When Microsoft failed in those days it was not as big a deal.  A classic case was Microsoft Bob.  A simple idea really related to simplifying and humanizing the user interface for Windows I had first seen it in San Diego as a demo for something code-named “Utopia”, it seemed a bit clunky to me.  The graphical UI in Bob which allowed you to look at files like you were literally in a library, was at best described as veneer you would put over your Windows Operating system..  But I thought maybe it was something the new PC user might gravitate towards.  They did not. It was a risk and in the end a complete flop.  But Bill netted a wife out of it so it could not be all bad.  

The PC was new to the general public so many were naturally intimidated by this technological paradigm shift. This was the era of “the geek”.  They could come out of their closet and join the human race.  They could attend parties and talk technical and people were interested in what they would say.  They were also young and rich.  Microsoft was in its element at a societal level that no engineer had ever experienced before.  A vivid memory of this time I had when went to the company store one day and out came four technical geeks with their copies of Visual C++ (a big, big box…with lots of books, remember the CD for the PC was still early on at this point) and they all hopped into a shiny Rolls-Royce.  Nice.

As the decade started to come to a close things started to change very quickly.  The internet was going to solve everything.  What is interesting to look back on is that though the internet was cool and seemed to be making Microsoft irrelevant, the reality was that was not happening.  In order to connect to the internet people needed software they trusted.  Apple was still very expensive and Linux, though free, required a PHd to install.  So people bought PC’s.  In many ways the internet brought the grand vision of a “A PC on every desktop and in every home” to its conclusion.  I think the fact that Microsoft achieved a vision is pretty significant, how many people work for companies and never know what the mission statement is?  The beauty of the statement is nowhere does it mention the business that Microsoft is in.  We did not make PC’s we made software.  Billg always would say, “Software, that is where the magic happens”.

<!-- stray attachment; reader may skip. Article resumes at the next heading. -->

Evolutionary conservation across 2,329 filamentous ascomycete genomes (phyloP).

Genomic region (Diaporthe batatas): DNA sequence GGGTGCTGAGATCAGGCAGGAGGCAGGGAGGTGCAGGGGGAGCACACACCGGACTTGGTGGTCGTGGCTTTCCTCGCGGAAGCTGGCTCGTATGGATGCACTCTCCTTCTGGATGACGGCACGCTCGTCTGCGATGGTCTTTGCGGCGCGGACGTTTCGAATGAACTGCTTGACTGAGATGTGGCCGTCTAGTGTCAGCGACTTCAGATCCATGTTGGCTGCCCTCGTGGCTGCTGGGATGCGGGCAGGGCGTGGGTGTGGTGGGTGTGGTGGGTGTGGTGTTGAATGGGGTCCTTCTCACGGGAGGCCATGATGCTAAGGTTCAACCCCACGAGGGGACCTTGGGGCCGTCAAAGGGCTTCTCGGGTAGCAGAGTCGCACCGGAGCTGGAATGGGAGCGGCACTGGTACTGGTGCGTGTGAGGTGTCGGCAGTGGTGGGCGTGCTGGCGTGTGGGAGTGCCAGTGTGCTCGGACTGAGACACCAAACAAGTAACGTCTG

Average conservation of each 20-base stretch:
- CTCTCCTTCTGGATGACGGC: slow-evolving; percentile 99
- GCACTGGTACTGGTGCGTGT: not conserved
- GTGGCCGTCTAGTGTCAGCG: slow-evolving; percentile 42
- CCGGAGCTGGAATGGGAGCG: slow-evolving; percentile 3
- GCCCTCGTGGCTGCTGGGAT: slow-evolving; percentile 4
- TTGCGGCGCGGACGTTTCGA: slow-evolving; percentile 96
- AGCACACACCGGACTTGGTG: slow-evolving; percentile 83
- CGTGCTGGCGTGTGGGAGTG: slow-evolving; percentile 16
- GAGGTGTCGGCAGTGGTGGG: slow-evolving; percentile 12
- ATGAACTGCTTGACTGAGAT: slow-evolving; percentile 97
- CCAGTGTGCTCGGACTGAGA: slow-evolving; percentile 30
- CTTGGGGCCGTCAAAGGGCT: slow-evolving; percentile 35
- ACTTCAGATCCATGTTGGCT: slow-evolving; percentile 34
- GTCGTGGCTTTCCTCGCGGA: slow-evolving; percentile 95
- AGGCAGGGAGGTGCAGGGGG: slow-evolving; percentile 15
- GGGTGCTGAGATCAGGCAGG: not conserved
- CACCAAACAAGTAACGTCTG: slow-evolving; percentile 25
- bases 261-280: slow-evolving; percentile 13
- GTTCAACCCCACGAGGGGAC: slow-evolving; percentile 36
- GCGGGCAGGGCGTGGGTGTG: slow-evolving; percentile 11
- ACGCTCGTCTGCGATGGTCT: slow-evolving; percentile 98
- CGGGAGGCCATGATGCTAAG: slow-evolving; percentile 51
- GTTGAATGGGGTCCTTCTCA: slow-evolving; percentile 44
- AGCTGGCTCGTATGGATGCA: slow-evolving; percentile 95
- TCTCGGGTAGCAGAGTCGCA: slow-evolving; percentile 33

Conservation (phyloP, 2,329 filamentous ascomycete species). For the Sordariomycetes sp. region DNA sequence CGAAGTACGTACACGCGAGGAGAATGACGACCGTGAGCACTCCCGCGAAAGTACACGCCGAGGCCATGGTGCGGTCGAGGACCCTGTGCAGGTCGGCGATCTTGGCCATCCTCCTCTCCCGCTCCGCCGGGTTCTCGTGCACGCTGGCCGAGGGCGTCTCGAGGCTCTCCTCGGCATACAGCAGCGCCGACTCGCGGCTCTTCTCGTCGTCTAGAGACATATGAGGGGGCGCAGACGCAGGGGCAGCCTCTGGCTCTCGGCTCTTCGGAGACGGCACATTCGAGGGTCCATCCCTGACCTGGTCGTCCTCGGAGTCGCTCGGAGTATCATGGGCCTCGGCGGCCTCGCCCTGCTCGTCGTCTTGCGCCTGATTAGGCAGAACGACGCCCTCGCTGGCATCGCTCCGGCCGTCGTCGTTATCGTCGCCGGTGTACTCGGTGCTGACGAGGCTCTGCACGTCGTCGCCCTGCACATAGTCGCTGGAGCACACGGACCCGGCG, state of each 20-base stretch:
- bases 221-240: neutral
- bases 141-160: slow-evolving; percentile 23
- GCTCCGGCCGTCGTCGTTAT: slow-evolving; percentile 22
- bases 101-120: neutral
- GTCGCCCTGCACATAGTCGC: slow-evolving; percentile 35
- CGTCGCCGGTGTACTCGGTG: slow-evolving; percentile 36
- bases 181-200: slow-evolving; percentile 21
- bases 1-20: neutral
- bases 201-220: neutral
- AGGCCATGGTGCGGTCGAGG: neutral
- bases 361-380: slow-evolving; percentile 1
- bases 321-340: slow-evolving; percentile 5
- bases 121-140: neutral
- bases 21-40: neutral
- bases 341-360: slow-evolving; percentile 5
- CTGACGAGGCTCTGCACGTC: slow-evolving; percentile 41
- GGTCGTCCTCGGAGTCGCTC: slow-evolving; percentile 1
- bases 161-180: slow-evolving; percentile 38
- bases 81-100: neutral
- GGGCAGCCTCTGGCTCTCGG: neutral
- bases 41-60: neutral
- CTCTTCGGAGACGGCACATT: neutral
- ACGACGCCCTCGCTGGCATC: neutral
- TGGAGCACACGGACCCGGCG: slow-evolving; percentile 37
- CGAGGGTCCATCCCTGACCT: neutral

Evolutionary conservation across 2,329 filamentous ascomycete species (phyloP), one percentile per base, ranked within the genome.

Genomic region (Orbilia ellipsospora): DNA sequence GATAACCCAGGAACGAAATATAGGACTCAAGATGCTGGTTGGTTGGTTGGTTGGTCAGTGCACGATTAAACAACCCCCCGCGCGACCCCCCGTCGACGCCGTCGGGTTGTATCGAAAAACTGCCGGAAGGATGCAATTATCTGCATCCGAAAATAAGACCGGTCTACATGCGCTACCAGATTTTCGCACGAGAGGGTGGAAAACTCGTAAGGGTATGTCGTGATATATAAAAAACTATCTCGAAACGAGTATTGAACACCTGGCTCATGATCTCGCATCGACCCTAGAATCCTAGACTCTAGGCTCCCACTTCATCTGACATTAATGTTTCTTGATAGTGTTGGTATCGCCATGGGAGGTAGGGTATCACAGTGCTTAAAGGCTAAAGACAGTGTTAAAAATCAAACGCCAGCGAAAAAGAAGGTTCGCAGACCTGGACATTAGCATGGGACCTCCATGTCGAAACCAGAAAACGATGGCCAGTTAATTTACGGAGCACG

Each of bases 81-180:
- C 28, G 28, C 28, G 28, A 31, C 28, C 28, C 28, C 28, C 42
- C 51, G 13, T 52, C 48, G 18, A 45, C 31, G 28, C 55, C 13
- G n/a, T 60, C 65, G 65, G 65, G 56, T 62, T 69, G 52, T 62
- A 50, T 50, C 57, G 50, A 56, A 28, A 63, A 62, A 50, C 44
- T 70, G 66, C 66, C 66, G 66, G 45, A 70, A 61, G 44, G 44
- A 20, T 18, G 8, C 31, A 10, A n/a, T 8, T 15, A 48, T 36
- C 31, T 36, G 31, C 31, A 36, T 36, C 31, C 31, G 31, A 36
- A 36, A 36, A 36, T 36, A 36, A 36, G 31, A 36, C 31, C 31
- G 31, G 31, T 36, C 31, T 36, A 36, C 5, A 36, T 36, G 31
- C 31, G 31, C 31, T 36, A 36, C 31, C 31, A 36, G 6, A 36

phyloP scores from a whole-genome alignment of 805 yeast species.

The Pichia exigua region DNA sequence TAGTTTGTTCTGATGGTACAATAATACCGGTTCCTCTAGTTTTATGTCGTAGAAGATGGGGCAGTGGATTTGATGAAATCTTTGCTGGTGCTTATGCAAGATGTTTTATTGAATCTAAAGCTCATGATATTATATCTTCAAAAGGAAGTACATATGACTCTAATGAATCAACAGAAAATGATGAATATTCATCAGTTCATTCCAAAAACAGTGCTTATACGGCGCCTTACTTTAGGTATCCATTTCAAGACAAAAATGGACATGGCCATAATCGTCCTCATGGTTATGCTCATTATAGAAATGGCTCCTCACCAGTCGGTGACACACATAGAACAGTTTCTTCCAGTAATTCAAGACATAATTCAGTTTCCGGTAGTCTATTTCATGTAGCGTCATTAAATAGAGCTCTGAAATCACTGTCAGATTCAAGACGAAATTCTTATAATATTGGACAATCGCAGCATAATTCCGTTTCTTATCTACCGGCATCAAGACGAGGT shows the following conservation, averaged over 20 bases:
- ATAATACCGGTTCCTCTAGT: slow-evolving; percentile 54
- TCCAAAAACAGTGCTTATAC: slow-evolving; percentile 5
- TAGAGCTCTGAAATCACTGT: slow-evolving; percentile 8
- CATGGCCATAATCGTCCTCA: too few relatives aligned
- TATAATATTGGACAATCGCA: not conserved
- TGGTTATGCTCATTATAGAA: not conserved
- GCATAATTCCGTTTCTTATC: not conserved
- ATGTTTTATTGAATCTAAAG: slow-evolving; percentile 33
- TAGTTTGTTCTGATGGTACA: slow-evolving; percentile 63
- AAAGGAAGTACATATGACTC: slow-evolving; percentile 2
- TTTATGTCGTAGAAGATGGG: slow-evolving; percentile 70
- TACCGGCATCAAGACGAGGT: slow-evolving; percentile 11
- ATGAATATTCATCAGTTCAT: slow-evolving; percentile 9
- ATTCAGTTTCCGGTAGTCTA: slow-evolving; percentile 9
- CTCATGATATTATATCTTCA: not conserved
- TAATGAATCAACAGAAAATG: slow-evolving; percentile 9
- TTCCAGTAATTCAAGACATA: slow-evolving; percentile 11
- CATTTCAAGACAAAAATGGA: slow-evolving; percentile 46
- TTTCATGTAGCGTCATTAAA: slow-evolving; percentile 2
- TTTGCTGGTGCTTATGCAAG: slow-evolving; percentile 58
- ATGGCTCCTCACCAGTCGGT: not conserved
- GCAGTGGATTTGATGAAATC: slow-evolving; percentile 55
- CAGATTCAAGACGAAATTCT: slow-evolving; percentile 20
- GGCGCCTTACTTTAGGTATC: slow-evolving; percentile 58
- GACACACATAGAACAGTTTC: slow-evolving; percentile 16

As I sat in the audience in September 2000 for the annual Microsoft company meeting, I listened to Bill talk about the upcoming decade.  He called the new decade the “Software decade”.  As he is so often when talking about the future he was right.  It would seem this would be the era that Microsoft would be come even bigger and more glorious. After all we were the largest software company on the planet.   Microsoft certainly has become much larger but the glory has not followed.  The software decade meant that software would become pervasive in many of the things we do.  As digital convergence happened the expectation is that the software would just work and tha Mr. end customer would not need to call his “geek” friend.  With the rebirth of Apple, the rise of mobile phones and pretty much everything in color, technology was cool and becoming part of fashion  The geek world was gone, geek’s don’t do Armani.  But the decade while it lasted was one greatest periods of my professional career.

Good night and good luck,

Hans Hoffmann

February 17, 2010


I am a member of the Microsoft Political Action Committee.  Even though I am no longer at Microsoft I maintain close relations with fellow MSPAC members and am still invited to events.  The other day they had Michael Brown, founder of a non-profit called City Year.  Before speaking he showed a video of teachers, administrators and supporters.  Among those supporters was an attorney named Joel Klein.  Had Michael showed this video 10 years earlier he would have been escorted out of the room.  For those who did not follow or do not remember, Mr Klein was the lead attorney for the Department of Justice in their landmark case of the US versus Microsoft.  Since I had already decided the DOJ would be my next topic I can only say “how fortunate can a blogger be?”.